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Fri Jan 27, 2012, 08:45 AM

Remembering the 1986 Challenger Disaster

My 6th grade study hall teacher wheeled out a big TV on a cart for us to watch the launch.

The shuttle program was still pretty new and every launch had an excitement about it. I lived in New Hampshire at the time and Christa McAuliffe had become a local star through her participation in the shuttle program. People were very proud of her and excited that a local girl had been chosen as the first civilian to go into space.

We were all very shocked when it happened, the explosion. The teacher awkwardly shut the TV off, and went to check in with his boss I guess, to figure out how to talk to the kids about it. A short while later we were called down to the gym for an assembly. We were sent home for the day. School was canceled the following day as well.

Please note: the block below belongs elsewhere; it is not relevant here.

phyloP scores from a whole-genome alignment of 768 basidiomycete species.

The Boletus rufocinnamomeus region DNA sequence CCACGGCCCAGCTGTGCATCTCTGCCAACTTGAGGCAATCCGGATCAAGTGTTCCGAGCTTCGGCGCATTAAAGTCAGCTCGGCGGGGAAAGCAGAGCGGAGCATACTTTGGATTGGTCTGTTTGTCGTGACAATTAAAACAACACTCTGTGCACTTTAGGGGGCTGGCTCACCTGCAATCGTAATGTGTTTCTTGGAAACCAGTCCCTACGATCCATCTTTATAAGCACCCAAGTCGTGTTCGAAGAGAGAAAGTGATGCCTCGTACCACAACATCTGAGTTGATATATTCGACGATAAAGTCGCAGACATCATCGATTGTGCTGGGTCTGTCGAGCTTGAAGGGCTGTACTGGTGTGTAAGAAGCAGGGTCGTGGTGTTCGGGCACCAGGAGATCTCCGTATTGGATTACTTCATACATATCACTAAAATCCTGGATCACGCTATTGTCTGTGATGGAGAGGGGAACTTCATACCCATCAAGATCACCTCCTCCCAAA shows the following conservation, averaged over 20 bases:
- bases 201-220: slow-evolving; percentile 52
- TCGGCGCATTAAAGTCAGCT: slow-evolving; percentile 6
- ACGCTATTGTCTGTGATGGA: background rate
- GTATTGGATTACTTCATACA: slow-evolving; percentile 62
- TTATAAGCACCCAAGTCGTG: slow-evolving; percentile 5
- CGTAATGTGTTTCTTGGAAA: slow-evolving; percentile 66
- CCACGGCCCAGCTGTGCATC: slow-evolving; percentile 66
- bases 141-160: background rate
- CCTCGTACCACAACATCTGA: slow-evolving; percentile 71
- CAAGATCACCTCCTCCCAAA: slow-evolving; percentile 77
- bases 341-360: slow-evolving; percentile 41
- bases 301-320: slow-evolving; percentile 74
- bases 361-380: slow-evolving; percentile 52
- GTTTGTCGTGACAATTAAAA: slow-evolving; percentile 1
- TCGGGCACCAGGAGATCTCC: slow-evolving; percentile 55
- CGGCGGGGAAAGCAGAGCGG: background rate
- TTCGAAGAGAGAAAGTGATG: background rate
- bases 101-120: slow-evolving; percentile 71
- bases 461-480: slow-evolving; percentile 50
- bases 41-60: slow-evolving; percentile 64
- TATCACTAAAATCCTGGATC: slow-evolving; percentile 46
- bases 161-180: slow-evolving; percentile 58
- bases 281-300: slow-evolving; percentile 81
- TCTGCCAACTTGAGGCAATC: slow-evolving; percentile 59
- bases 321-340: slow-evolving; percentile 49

Our nation has been through alot since then. The decade of the nineteen-eighties was a time of great challenges and change in America. It was unpleasant in many ways. But with all the changes and events that have happened since, the nostalgic appeal of that era is becoming more apparent.

Despite everything that divided us in America, despite Reagan, despite racism, despite the nuclear arms race, the shuttle program was one thing that united us, one thing that made us all proud.

As troubled as our nation was in 1986, it resembles an age of innocence and simplicity compared to the challenges facing us now. No news event invokes the memory of that era more than the loss of the Challenger and its crew. So they can never be forgotten.

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